Two of the architects of the Burrell Collection have spoken out against the proposed development of a treetop adventure playground in Pollok Park.
The Burrell boasts a collection of 8,000 art works
Sir Barry Gasson and John Meunier said the Go Ape plans would destroy the "magic" of the collection.
Councillors are to visit the site on Tuesday and will hear directly from the applicant, supporters and objectors.
Go Ape said it would work with the local community to address any concerns it may have.
The adventure course would be built in the north wood, behind the Burrell Collection.
Its architect, Sir Barry Gasson, said the building's design was chosen because it was the only one which "visually engaged with the north wood".
He said the construction of a playpark would hamper the view from the Burrell Collection, as well as affecting the light filtering into the building.
"It is fundamental that this north wood - old woodland on record for 250 years - is left undisturbed," he said.
"Once the 21st Century moves into these woods, then the Burrell will be different.
"Its magic will be gone."
John Meunier, now professor of Architecture at Arizona University, said: "We wanted a design that would celebrate its sitting in Pollok Park, with views not only from the outside but from the inside.
"We did not want to design a closed box.
"It would seem that concerns about proposed uses of the woods is appropriate, should they reduce its light filtering capacity and/or the wood's participation in the museum experience."
The Go Ape proposal has been recommended for approval by planning officials, subject to conditions.
However, a campaign against the course has led to 881 objections and public protests.
Objectors, which include the National Trust for Scotland and Deputy First Minister Nicola Sturgeon, claim the development would result in noise and be detrimental to the area's conservation status.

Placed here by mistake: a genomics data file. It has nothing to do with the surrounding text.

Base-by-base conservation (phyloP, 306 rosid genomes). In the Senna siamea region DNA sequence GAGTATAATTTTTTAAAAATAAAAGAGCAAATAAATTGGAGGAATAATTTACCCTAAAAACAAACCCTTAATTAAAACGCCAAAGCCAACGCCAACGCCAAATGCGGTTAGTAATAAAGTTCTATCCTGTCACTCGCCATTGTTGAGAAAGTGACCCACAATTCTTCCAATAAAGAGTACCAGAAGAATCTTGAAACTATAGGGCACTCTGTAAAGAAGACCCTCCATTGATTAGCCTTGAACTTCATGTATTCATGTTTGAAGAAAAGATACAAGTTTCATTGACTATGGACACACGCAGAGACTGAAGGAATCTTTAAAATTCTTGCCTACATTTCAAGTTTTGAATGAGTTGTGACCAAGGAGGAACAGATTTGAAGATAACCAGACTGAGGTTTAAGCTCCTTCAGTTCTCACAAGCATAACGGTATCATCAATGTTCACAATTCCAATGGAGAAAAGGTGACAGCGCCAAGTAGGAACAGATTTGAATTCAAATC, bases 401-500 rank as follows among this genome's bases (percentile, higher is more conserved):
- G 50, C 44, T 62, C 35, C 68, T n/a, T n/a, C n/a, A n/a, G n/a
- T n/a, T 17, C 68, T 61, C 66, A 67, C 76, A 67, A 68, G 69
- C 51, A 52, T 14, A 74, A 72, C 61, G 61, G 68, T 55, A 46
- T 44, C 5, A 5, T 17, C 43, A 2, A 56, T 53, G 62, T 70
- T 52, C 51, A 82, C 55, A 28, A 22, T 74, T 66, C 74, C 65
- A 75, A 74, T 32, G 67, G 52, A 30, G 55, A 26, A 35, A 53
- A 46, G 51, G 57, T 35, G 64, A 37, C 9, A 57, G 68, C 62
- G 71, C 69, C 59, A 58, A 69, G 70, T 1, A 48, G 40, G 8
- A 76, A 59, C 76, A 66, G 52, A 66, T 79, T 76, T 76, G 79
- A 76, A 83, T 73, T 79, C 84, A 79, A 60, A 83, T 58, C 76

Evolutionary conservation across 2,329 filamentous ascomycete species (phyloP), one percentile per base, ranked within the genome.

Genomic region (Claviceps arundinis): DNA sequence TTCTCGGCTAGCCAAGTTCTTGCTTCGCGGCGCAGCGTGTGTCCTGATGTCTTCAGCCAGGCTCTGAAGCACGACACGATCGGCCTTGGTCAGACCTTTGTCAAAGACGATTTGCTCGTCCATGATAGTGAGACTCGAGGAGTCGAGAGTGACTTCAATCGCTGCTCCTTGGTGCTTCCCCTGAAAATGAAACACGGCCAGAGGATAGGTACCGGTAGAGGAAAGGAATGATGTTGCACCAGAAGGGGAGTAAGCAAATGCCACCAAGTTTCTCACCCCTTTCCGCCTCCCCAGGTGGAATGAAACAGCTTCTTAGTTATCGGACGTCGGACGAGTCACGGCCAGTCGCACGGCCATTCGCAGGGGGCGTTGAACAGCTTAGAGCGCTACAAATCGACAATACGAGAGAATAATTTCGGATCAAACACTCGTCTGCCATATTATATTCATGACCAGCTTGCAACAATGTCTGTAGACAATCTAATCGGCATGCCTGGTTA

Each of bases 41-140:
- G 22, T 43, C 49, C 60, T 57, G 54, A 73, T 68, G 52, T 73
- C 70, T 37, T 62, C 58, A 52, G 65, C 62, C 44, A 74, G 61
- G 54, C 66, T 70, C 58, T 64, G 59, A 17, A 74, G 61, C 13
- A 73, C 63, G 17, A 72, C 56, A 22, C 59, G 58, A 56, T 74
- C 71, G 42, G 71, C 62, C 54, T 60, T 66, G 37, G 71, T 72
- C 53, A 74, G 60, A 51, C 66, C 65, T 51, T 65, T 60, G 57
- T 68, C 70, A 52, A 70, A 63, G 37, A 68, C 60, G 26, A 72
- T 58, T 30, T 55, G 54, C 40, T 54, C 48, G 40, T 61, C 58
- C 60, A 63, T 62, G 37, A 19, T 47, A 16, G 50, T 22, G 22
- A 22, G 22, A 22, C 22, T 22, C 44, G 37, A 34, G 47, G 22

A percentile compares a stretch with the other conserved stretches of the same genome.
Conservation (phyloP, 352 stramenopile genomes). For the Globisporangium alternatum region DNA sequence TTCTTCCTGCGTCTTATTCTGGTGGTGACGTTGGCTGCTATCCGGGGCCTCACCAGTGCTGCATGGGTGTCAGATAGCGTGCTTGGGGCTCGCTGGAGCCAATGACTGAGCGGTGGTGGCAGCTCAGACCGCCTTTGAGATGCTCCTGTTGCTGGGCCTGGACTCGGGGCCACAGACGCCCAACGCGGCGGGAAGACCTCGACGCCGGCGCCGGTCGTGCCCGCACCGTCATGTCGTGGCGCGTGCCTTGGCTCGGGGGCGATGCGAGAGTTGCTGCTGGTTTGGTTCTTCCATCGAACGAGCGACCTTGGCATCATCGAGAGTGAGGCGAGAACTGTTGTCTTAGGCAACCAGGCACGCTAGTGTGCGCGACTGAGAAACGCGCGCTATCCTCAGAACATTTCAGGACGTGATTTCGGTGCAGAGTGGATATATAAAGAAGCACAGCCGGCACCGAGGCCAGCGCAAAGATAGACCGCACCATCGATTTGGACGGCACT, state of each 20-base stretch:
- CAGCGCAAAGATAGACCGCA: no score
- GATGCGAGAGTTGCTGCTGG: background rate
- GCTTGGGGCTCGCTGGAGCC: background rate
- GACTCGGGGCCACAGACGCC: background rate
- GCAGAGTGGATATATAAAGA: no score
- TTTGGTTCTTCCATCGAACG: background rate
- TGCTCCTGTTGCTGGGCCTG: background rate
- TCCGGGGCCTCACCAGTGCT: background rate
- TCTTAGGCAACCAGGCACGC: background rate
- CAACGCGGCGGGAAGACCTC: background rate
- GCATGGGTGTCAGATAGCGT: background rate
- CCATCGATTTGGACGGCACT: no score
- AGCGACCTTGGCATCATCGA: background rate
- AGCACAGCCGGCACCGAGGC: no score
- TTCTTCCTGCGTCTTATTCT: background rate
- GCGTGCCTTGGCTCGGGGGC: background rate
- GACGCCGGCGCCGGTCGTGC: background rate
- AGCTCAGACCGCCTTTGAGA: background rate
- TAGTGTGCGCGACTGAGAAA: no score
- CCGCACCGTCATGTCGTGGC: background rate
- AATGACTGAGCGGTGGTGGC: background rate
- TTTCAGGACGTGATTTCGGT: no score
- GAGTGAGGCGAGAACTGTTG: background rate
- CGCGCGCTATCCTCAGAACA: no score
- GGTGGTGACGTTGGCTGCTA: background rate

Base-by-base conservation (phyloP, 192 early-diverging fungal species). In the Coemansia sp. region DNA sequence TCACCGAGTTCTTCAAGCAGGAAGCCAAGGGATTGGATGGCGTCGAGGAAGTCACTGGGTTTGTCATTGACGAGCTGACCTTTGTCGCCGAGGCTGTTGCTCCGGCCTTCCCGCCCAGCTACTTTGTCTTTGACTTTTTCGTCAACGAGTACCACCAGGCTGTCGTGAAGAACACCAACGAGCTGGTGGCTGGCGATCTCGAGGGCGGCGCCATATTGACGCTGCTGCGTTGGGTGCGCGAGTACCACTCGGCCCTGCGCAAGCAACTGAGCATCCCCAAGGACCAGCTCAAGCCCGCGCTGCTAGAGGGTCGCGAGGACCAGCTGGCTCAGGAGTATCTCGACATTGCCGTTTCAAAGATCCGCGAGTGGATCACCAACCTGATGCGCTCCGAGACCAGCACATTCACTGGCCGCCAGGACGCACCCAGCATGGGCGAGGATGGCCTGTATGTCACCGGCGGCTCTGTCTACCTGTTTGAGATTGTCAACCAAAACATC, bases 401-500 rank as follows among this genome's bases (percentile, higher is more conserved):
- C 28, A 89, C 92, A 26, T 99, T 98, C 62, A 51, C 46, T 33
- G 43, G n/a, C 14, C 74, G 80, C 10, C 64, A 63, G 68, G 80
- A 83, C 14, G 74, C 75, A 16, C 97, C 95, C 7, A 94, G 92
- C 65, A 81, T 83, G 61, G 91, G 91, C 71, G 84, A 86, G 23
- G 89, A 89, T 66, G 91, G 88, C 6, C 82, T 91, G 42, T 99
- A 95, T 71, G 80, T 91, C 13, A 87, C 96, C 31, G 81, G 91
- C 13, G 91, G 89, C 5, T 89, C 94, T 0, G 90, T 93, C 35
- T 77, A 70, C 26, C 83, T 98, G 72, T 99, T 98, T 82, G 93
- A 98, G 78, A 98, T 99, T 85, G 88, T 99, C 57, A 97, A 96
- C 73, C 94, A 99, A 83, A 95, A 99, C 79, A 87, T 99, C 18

Glasgow City Council has received 148 letters in support of the proposals - including a submission from Mohammad Sarwar MP.
Supporters said it would encourage children to be more active in the outdoors and attract tourists.
The Go Ape plan led to demonstrations in Pollok Park
A spokesperson for Go Ape said: "We have always acknowledged the great environmental and cultural qualities, including the ethos behind the Burrell building and collection, that makes Pollok Park so special.
"At Go Ape, we are keen to keep listening to concerns that people may have and to work closely with the local community to help ensure that any concerns are addressed wherever possible.
"However, this has been hampered at times by inaccurate information that has been widely circulated about our planned course."
Under the plans, the city council would lease the area of park to Go Ape for 21 years, for an eventual return of 8% of the firm's gross turnover.
The treetop course would cater for over-10s and open between 0800 to 2100, seven days a week.
Pollok Country Park was gifted to the city of Glasgow by the Maxwell family, who owned the Old Pollok Estate.
The park was voted Best in Britain last year.